Tasca d’Almerita also make excellent wines at their showpiece estate, Regaleali.  Located high in the hills of central Sicily this largest estate produces elegant whites and rounded, full-flavoured reds.  Head to Winearray in Boroughbridge for the crisp, minerally flavours of Regaleali Bianco 2015 made from a blend of Inzolia, Catarratto  and Grecanico grapes (£13.50). Winearray also has a few bottles of the superb Rosso del Conte (£45) from old-vine Perricone and Nero d’Avola grapes.   This was the first single-vineyard wine produced in Sicily and it stands out for its complex figs and damson fruit with supple tannins and a long, full finish.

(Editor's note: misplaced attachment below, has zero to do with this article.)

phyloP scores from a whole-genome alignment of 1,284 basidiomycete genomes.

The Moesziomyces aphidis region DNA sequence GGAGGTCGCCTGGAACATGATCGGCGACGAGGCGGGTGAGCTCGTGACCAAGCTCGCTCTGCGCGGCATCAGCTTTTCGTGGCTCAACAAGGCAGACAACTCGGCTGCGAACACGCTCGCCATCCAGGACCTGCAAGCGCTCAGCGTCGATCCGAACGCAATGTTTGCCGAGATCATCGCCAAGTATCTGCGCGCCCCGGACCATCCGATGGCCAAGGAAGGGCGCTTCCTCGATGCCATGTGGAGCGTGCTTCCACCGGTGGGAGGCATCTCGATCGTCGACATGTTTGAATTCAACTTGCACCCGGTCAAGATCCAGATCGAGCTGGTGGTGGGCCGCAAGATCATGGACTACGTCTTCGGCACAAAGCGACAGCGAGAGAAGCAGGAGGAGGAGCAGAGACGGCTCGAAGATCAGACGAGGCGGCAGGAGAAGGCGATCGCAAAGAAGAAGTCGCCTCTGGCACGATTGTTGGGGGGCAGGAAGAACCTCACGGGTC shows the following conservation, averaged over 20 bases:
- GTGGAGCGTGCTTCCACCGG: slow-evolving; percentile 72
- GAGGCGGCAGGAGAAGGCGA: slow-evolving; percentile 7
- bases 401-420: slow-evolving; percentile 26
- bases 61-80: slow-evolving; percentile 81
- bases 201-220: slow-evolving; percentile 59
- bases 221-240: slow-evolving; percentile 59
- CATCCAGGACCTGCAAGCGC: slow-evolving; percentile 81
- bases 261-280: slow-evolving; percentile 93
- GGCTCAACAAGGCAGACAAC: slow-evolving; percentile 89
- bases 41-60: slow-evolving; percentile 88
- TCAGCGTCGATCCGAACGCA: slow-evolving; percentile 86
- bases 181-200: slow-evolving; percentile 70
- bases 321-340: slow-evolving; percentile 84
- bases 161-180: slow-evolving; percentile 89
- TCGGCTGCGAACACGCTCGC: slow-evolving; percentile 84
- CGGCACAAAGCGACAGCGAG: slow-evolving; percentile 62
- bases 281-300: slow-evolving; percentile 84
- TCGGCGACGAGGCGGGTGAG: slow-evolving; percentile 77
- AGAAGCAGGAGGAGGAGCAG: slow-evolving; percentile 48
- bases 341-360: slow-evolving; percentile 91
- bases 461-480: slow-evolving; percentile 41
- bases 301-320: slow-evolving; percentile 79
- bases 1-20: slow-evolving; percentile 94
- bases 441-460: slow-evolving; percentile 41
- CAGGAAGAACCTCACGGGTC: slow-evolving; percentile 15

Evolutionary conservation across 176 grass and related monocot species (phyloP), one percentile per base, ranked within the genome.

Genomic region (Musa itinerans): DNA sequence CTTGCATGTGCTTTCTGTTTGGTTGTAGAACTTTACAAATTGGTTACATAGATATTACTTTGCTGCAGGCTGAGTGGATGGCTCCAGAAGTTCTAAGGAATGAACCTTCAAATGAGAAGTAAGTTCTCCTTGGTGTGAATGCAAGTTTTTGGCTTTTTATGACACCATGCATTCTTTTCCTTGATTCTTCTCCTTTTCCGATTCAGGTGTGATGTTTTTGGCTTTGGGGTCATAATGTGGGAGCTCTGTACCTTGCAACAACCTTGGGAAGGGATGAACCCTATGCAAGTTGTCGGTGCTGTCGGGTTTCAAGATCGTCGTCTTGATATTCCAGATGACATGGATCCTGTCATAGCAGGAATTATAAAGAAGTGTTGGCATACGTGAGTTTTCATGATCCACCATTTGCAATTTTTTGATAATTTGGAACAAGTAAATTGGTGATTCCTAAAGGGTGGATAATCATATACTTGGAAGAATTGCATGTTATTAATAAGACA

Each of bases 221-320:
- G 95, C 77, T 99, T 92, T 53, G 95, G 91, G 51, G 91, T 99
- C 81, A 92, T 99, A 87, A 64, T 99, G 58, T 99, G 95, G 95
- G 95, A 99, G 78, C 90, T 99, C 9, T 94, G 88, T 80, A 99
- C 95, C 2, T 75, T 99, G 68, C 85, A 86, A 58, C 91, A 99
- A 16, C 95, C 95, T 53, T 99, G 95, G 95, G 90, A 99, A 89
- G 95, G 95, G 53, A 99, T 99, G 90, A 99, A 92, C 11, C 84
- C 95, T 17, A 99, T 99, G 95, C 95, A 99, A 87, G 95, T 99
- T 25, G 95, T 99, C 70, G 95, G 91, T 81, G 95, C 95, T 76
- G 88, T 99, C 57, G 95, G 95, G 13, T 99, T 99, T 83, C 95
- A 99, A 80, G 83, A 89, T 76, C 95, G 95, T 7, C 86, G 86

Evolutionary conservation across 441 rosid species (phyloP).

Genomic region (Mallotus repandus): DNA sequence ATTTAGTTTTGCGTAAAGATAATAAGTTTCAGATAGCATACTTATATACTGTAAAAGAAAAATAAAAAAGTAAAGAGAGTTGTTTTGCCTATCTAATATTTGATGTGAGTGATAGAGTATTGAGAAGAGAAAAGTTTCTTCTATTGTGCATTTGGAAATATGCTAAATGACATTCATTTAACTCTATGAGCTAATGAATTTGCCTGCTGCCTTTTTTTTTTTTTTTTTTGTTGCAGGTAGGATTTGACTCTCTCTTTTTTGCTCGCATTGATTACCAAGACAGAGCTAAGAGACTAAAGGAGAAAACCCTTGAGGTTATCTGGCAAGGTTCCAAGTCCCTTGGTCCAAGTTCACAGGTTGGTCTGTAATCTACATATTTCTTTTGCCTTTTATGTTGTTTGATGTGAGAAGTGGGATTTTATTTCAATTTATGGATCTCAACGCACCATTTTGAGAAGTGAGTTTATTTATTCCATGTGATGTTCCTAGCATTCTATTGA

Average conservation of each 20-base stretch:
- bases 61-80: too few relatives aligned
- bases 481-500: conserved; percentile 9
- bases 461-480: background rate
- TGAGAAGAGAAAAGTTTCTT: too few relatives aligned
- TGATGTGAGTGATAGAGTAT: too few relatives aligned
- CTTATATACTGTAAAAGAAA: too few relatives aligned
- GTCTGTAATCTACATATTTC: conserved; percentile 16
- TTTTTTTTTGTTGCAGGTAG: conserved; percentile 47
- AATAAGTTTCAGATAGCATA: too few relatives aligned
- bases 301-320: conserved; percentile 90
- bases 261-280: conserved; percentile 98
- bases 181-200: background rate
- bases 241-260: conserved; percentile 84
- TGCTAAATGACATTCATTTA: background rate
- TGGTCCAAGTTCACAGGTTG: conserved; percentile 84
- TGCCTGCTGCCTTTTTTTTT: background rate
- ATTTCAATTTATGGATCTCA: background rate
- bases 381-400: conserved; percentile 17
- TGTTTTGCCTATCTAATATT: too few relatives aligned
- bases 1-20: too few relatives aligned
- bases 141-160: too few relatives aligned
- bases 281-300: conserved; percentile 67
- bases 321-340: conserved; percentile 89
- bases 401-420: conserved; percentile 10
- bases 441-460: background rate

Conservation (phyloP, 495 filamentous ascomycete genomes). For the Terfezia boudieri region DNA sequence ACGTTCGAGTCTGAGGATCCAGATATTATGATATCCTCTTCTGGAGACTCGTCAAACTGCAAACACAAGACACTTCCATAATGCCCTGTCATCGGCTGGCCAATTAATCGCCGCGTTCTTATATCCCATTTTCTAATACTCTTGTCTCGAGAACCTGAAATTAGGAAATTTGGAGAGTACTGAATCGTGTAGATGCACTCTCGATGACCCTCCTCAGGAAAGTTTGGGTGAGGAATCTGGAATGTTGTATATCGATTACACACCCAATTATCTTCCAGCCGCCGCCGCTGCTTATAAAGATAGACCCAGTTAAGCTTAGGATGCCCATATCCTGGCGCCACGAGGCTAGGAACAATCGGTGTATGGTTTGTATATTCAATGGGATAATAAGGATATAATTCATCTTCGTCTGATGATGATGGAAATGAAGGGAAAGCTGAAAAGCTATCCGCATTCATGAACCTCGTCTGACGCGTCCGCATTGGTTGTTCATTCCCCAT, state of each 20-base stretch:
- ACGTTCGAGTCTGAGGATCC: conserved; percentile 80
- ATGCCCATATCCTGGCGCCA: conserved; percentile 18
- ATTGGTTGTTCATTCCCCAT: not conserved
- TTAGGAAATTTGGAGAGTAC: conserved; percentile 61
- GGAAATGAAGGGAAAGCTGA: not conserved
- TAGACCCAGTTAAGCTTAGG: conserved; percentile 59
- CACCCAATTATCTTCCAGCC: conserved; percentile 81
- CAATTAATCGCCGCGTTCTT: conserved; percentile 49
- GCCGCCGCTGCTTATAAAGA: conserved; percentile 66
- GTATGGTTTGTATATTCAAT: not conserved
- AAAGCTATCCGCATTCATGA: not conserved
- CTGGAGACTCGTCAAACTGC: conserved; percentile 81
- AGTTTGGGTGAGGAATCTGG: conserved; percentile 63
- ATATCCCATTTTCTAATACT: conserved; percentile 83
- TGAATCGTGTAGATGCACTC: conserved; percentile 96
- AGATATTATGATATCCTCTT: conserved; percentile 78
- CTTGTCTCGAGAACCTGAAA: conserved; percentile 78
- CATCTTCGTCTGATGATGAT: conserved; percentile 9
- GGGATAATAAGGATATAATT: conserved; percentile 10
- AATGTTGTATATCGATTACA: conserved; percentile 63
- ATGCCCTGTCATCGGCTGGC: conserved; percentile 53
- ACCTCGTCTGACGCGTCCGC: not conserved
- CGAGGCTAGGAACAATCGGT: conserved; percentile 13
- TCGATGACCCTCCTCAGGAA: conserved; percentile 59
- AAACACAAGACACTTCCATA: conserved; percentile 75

About The Author

Christine is a wine writer, broadcaster and a wine judge for several international wine competitions. She has a technical background and spent five years as a buyer for a major supermarket before moving to wine writing.She writes for The Yorkshire Post Magazine and organises the York Festival of Food and Drink. She has won both the Lanson and the Roederer prizes for wine writing.